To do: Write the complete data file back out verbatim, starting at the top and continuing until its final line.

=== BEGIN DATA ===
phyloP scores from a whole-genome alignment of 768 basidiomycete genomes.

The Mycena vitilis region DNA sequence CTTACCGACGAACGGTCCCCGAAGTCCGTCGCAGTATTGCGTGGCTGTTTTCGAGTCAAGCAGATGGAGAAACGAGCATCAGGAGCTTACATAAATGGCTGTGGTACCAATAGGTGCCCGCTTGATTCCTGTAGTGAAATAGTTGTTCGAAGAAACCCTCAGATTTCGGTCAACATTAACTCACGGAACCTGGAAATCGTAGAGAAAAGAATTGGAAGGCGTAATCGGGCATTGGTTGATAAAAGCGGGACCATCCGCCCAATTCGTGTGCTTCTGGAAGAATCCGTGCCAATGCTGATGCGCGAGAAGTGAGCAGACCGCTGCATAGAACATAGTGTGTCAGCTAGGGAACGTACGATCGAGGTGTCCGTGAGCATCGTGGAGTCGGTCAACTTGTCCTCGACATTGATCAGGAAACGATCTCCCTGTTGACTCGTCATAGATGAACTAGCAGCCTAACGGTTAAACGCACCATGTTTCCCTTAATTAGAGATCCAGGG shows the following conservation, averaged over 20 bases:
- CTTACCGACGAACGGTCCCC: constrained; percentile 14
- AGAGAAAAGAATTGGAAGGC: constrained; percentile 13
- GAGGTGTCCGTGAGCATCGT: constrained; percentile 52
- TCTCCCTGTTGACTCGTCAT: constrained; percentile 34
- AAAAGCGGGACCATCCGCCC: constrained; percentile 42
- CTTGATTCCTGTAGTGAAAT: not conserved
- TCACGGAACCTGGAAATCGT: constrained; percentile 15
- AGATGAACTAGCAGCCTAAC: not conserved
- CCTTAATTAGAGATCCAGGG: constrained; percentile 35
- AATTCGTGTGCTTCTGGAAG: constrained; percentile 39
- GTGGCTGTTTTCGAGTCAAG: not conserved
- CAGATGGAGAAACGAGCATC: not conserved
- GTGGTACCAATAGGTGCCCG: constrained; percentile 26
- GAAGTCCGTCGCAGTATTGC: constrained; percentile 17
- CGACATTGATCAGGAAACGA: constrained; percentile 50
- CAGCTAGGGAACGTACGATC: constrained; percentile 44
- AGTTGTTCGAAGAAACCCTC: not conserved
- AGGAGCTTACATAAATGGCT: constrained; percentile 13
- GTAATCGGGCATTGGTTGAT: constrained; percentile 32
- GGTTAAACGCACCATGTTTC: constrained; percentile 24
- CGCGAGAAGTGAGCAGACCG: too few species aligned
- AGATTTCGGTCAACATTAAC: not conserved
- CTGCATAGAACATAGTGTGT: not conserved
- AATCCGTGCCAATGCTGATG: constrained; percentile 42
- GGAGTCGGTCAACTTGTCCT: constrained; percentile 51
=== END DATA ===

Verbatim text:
phyloP scores from a whole-genome alignment of 768 basidiomycete genomes.

The Mycena vitilis region DNA sequence CTTACCGACGAACGGTCCCCGAAGTCCGTCGCAGTATTGCGTGGCTGTTTTCGAGTCAAGCAGATGGAGAAACGAGCATCAGGAGCTTACATAAATGGCTGTGGTACCAATAGGTGCCCGCTTGATTCCTGTAGTGAAATAGTTGTTCGAAGAAACCCTCAGATTTCGGTCAACATTAACTCACGGAACCTGGAAATCGTAGAGAAAAGAATTGGAAGGCGTAATCGGGCATTGGTTGATAAAAGCGGGACCATCCGCCCAATTCGTGTGCTTCTGGAAGAATCCGTGCCAATGCTGATGCGCGAGAAGTGAGCAGACCGCTGCATAGAACATAGTGTGTCAGCTAGGGAACGTACGATCGAGGTGTCCGTGAGCATCGTGGAGTCGGTCAACTTGTCCTCGACATTGATCAGGAAACGATCTCCCTGTTGACTCGTCATAGATGAACTAGCAGCCTAACGGTTAAACGCACCATGTTTCCCTTAATTAGAGATCCAGGG shows the following conservation, averaged over 20 bases:
- CTTACCGACGAACGGTCCCC: constrained; percentile 14
- AGAGAAAAGAATTGGAAGGC: constrained; percentile 13
- GAGGTGTCCGTGAGCATCGT: constrained; percentile 52
- TCTCCCTGTTGACTCGTCAT: constrained; percentile 34
- AAAAGCGGGACCATCCGCCC: constrained; percentile 42
- CTTGATTCCTGTAGTGAAAT: not conserved
- TCACGGAACCTGGAAATCGT: constrained; percentile 15
- AGATGAACTAGCAGCCTAAC: not conserved
- CCTTAATTAGAGATCCAGGG: constrained; percentile 35
- AATTCGTGTGCTTCTGGAAG: constrained; percentile 39
- GTGGCTGTTTTCGAGTCAAG: not conserved
- CAGATGGAGAAACGAGCATC: not conserved
- GTGGTACCAATAGGTGCCCG: constrained; percentile 26
- GAAGTCCGTCGCAGTATTGC: constrained; percentile 17
- CGACATTGATCAGGAAACGA: constrained; percentile 50
- CAGCTAGGGAACGTACGATC: constrained; percentile 44
- AGTTGTTCGAAGAAACCCTC: not conserved
- AGGAGCTTACATAAATGGCT: constrained; percentile 13
- GTAATCGGGCATTGGTTGAT: constrained; percentile 32
- GGTTAAACGCACCATGTTTC: constrained; percentile 24
- CGCGAGAAGTGAGCAGACCG: too few species aligned
- AGATTTCGGTCAACATTAAC: not conserved
- CTGCATAGAACATAGTGTGT: not conserved
- AATCCGTGCCAATGCTGATG: constrained; percentile 42
- GGAGTCGGTCAACTTGTCCT: constrained; percentile 51